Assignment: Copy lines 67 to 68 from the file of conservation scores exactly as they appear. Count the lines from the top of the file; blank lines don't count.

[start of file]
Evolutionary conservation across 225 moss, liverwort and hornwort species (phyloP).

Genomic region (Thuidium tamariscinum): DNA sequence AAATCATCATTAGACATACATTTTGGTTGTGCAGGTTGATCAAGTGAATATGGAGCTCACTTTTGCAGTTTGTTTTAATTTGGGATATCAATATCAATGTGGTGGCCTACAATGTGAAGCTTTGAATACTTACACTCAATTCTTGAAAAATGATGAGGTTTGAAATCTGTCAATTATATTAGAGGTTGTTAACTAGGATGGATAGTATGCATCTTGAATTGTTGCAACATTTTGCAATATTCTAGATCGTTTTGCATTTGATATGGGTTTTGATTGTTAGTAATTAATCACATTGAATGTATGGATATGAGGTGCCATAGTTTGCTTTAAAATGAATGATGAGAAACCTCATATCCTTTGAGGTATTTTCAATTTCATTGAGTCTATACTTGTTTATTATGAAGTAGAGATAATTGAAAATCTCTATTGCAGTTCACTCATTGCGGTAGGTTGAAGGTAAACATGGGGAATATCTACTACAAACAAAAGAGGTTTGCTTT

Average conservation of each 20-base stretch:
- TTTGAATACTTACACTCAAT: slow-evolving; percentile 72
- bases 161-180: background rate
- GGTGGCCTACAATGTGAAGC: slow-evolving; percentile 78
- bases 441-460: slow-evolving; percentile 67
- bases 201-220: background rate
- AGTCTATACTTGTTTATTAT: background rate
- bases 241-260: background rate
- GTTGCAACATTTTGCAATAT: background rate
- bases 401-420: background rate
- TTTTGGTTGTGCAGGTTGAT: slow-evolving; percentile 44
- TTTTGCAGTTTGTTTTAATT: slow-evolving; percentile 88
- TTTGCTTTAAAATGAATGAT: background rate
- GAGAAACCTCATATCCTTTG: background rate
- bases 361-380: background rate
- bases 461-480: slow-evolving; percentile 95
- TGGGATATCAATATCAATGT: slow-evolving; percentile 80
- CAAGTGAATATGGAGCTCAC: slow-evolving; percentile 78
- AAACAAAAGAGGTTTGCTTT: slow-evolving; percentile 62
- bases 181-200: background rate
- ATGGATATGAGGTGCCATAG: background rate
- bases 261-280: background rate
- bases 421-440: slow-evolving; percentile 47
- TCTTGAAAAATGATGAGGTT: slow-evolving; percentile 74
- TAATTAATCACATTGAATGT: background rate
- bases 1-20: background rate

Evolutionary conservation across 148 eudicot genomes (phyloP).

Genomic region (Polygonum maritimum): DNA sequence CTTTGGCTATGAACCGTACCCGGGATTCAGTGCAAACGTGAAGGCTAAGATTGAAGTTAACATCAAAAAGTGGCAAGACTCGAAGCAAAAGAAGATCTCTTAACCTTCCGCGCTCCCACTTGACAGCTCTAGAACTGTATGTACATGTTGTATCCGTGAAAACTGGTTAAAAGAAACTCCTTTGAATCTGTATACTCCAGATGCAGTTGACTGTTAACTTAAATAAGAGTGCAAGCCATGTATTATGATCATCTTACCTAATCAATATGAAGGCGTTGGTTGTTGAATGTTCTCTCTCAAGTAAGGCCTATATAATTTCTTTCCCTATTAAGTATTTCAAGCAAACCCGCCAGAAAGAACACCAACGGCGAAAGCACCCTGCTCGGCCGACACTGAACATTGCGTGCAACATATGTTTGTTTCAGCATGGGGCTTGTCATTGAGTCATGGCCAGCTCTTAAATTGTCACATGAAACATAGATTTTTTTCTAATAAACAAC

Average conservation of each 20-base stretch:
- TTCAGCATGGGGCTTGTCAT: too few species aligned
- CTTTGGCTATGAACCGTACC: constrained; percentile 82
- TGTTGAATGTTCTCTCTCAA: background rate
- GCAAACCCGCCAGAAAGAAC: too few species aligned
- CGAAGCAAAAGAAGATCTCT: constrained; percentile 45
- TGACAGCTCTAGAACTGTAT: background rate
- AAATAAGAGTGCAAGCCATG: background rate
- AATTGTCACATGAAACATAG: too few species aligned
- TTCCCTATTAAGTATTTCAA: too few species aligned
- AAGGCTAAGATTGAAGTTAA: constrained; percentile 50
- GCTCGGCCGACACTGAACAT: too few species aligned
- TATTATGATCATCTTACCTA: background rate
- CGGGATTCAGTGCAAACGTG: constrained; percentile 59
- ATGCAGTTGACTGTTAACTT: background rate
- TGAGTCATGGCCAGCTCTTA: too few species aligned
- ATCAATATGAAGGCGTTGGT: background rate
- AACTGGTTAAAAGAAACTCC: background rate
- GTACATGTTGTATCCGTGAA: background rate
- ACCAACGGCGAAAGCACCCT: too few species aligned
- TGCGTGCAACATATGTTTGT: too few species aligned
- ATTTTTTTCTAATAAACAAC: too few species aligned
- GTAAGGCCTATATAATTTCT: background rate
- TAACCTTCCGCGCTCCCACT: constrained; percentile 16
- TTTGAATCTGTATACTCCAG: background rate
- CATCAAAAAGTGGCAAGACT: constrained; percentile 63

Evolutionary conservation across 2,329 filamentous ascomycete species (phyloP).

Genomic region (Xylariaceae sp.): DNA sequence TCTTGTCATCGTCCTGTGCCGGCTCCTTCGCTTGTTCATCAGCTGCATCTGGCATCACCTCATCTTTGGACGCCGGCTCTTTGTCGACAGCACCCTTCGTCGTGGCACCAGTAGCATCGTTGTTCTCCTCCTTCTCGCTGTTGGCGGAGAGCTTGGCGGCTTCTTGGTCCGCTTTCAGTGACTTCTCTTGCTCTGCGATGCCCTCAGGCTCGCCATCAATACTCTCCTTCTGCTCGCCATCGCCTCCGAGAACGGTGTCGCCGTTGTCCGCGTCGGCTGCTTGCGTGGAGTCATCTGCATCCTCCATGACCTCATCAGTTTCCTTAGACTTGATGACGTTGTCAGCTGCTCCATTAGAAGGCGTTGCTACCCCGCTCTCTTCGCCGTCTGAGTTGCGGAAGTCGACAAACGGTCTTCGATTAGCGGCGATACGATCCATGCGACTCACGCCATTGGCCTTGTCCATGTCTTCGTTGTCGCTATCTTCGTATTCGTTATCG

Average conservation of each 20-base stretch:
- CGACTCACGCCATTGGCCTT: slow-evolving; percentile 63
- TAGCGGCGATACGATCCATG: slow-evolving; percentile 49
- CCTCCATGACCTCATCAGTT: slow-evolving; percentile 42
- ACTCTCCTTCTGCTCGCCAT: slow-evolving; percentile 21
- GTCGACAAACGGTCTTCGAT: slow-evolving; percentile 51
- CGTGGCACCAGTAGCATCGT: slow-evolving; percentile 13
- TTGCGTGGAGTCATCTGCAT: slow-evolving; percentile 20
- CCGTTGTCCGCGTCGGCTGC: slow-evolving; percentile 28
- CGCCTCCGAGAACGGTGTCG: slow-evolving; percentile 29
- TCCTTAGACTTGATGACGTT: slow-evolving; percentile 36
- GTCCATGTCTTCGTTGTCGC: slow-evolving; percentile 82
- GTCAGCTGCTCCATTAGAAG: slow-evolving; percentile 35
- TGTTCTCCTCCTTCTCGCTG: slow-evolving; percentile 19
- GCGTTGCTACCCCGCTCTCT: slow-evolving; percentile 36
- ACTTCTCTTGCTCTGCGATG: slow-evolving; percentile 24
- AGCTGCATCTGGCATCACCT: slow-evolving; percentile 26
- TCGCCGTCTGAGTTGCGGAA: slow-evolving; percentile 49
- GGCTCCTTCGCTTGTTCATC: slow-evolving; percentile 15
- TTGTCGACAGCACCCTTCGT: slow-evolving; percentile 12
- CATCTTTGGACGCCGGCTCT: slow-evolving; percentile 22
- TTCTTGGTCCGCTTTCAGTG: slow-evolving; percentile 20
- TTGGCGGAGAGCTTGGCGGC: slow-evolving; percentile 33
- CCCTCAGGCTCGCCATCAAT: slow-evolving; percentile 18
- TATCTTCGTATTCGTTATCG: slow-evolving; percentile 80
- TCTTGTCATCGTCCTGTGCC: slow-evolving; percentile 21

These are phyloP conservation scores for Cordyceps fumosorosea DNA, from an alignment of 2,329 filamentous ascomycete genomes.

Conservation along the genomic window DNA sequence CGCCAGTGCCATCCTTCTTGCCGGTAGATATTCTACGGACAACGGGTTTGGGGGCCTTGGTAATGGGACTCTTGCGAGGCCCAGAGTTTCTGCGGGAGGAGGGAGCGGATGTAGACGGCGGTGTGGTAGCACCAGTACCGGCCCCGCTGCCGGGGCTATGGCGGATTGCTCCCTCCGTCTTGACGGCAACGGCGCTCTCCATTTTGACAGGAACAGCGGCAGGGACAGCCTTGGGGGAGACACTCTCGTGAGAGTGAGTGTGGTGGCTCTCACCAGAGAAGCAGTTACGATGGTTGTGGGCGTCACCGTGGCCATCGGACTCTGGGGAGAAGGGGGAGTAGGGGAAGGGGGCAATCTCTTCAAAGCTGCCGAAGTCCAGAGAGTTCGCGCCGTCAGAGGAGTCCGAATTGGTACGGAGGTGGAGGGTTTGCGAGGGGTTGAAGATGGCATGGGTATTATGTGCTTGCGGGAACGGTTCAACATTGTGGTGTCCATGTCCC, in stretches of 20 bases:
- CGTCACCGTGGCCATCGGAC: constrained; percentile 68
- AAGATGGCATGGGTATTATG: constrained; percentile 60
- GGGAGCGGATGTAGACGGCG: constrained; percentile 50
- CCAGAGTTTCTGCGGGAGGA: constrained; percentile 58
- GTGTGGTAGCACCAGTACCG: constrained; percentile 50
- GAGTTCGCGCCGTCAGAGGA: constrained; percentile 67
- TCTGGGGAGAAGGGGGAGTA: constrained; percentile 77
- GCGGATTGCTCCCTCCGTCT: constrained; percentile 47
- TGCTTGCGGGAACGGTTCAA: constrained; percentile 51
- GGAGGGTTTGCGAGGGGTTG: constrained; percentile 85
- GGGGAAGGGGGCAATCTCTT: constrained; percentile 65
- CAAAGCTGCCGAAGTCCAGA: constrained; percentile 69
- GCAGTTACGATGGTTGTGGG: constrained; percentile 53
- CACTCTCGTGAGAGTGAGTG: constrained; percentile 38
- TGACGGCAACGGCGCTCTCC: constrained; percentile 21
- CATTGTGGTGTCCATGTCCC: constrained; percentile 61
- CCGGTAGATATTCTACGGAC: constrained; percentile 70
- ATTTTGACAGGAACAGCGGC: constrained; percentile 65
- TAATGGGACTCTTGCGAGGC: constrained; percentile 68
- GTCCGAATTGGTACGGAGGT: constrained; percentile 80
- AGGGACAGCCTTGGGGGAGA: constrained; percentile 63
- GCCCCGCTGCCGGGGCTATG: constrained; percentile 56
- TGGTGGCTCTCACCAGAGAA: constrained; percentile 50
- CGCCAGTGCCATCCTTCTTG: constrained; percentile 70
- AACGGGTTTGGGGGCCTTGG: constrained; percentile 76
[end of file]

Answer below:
- CCGTTGTCCGCGTCGGCTGC: slow-evolving; percentile 28
- CGCCTCCGAGAACGGTGTCG: slow-evolving; percentile 29